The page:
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Abstracts from the

Journal of Public Transportation

Volume 8, No. 3, 2005

Paying for Transit in an Era of Federal Policy Change

Jeffrey Brown, Florida State University

Abstract

Public transit agencies rely on a combination of local, state, and federal subsidies to provide their services. However, federal policy changes have introduced uncertainty into the public subsidy picture. In 1998, Congress passed TEA-21, which eliminated federal operating assistance to agencies in U.S. urbanized areas with populations of 200,000 or more persons. This policy change came at the end of a more than decade-long decline in the share of federal operating support for agencies in larger urban areas. This article examines how agencies in different parts of the country and in different-sized urban areas have responded to federal policy changes by posing a simple question: Where have agencies turned to make up the operating fund shortfall? The investigation reveals that agencies in different parts of the country have followed different financial paths. Full text (pdf)

Evaluation Analysis on an Integrated Fare Initiative in Beijing

Xumei Chen and Guoxin Lin, Beijing Jiaotong University
Lei Yu, Beijing Jiaotong University and Texas Southern University

Abstract

An effective fare policy and structure will realize a reasonable combination of both public welfare and operational profit. This article presents an evaluation framework for an integrated fare initiative in Beijing. It explores a new set of 10 evaluation indices, which include public acceptance, social equity, convenience, change of subsidy, possibility of modal integration, feasibility of implementation, change of revenue, change of ridership, improvement of operation control, and change of cost. The framework is implemented by combining the method of multiple criteria fuzzy decision with the analytic hierarchy process (AHP). The article examines a survey of Beijing Public Transit System users to assess three integrated fare strategies introduced by the agency. The results from the survey are subsequently used as the input data to the proposed evaluation framework. The implementation of the proposed framework in Beijing has shown that the price level of a one-month pass ticket should be increased, while it is recommended that its price cannot be increased to the level that is close to its operation cost. The case study also shows that the proposed framework is a practical and efficient method for fare evaluation.Full text (pdf)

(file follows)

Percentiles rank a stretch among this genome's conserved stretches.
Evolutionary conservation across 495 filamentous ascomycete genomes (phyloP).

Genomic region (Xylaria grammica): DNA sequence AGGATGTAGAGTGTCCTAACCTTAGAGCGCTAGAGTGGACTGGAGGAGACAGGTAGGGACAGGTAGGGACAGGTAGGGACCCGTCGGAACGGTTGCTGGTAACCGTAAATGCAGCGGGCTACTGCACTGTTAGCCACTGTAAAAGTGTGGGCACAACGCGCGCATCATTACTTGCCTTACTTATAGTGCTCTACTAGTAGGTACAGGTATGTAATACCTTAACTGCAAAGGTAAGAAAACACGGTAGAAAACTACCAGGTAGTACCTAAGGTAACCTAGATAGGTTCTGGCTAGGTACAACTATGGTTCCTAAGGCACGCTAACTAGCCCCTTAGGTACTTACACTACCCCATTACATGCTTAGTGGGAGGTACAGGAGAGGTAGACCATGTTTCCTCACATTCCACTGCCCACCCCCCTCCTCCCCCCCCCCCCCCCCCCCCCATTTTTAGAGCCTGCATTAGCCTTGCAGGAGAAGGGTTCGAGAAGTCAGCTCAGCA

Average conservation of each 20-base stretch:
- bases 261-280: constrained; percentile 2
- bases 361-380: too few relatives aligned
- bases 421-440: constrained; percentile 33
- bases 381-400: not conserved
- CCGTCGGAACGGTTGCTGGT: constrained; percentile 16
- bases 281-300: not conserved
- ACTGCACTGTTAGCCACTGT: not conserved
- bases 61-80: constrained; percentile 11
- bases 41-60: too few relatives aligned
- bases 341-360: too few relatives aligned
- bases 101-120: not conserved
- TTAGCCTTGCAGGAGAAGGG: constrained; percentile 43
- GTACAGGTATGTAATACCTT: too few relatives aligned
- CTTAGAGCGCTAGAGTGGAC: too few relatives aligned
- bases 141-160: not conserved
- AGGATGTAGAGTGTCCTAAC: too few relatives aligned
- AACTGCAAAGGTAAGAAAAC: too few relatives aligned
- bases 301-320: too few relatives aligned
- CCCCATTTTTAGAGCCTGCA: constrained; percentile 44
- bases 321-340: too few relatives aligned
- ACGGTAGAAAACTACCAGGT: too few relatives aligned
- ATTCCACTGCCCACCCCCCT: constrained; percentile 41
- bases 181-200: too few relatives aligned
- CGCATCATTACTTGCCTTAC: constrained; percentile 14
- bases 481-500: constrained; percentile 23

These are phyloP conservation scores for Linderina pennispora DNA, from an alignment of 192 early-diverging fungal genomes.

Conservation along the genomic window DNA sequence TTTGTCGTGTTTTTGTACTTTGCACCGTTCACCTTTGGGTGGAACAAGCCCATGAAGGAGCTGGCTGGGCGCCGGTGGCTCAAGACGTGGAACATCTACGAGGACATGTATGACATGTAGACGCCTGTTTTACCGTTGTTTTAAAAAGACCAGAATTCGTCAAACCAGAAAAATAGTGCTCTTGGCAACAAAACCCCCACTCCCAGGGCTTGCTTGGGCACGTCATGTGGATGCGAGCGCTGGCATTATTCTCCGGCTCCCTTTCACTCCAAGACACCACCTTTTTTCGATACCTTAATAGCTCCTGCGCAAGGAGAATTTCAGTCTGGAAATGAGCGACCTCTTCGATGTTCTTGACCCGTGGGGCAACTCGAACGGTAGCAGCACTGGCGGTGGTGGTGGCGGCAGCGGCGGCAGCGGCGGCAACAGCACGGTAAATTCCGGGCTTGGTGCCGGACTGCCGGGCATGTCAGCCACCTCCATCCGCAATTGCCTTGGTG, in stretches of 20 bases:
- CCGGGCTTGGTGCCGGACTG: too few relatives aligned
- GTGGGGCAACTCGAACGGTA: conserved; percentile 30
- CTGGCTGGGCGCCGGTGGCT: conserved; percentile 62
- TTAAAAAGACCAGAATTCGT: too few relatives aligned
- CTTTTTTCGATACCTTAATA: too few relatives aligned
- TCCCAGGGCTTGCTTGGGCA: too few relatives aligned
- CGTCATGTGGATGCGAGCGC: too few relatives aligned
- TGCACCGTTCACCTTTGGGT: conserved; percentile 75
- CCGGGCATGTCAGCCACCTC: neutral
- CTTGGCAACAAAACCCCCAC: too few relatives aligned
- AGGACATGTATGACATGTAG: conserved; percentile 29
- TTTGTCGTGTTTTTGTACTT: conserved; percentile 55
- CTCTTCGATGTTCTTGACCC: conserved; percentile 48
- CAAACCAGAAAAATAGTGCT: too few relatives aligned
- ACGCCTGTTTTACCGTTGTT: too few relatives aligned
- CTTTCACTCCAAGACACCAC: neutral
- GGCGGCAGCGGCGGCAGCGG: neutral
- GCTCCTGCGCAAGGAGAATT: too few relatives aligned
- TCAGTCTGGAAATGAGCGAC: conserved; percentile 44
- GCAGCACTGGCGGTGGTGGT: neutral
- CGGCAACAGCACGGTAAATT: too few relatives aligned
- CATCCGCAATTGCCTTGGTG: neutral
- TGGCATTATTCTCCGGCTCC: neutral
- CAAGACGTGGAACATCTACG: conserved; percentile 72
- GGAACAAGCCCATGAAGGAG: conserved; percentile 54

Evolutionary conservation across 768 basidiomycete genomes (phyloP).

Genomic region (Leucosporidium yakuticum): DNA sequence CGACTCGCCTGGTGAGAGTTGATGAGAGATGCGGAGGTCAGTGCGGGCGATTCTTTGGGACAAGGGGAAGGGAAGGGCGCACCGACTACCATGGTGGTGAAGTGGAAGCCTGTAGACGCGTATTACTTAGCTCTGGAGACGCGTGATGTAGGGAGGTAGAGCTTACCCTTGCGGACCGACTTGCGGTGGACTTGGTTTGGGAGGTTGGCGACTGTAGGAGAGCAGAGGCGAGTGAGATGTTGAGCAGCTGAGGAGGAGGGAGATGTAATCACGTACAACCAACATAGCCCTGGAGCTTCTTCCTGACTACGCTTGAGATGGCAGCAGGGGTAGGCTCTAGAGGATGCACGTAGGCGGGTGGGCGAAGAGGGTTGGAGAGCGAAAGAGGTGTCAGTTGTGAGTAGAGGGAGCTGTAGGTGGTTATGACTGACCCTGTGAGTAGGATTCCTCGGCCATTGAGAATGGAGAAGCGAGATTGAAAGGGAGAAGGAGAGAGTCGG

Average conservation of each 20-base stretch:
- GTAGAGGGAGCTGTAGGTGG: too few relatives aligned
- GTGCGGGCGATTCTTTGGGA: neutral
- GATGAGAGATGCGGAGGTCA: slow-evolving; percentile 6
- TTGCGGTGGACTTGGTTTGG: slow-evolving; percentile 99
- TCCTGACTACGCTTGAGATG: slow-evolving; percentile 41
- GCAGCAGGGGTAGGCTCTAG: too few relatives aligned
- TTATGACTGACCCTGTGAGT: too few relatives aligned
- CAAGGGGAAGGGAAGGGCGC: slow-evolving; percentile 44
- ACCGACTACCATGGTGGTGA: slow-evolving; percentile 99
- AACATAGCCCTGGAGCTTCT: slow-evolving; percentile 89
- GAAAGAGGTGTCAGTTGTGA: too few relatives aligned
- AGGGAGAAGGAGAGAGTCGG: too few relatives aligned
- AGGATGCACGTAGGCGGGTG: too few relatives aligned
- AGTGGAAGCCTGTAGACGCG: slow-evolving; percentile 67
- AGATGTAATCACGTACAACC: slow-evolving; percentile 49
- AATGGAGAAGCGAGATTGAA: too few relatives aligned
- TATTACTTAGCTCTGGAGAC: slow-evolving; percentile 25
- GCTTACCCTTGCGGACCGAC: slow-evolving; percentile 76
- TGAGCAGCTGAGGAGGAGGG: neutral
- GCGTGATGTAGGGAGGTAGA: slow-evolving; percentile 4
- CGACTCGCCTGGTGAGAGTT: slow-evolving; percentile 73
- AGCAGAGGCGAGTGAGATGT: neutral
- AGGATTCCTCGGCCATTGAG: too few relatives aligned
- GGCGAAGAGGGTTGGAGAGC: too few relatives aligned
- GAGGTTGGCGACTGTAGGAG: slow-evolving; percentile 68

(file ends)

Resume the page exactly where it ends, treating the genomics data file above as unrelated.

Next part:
Development of Duration Models to Determine Rolling Stock Fleet Size

Christopher R. Cherry, University of California, Berkeley

Abstract

Transit agencies are looking for analytical tools to improve their rolling stock maintenance programs and fleet size. If agencies underestimate the number of buses out of service for maintenance at any given time, they cannot adequately cover all scheduled service. If agencies overestimate the number of buses requiring maintenance, they overcapitalize the rolling stock fleet, resulting in an inefficient allocation of scarce funds. This article presents a methodology for using a fully parametric duration model to determine the expected amount of time a vehicle is in service and out of service. Additionally, the transition probabilities are calculated using the hazard data to determine the probability of transitioning from an in-service state to an out-of-service state at a given point in time. An empirical analysis is conducted using data from the San Francisco Municipal Transit Agency and duration models used to identify the transition probabilities from in-service to out-of-service states and the optimum fleet size.Full text (pdf)

Utah Transit Authority’s Connection Protection System: Perceptions of Riders and Operators

Chris Cluett and Jeffrey H. Jenq, Battelle
Mitsuru Saito, Brigham Young University

Abstract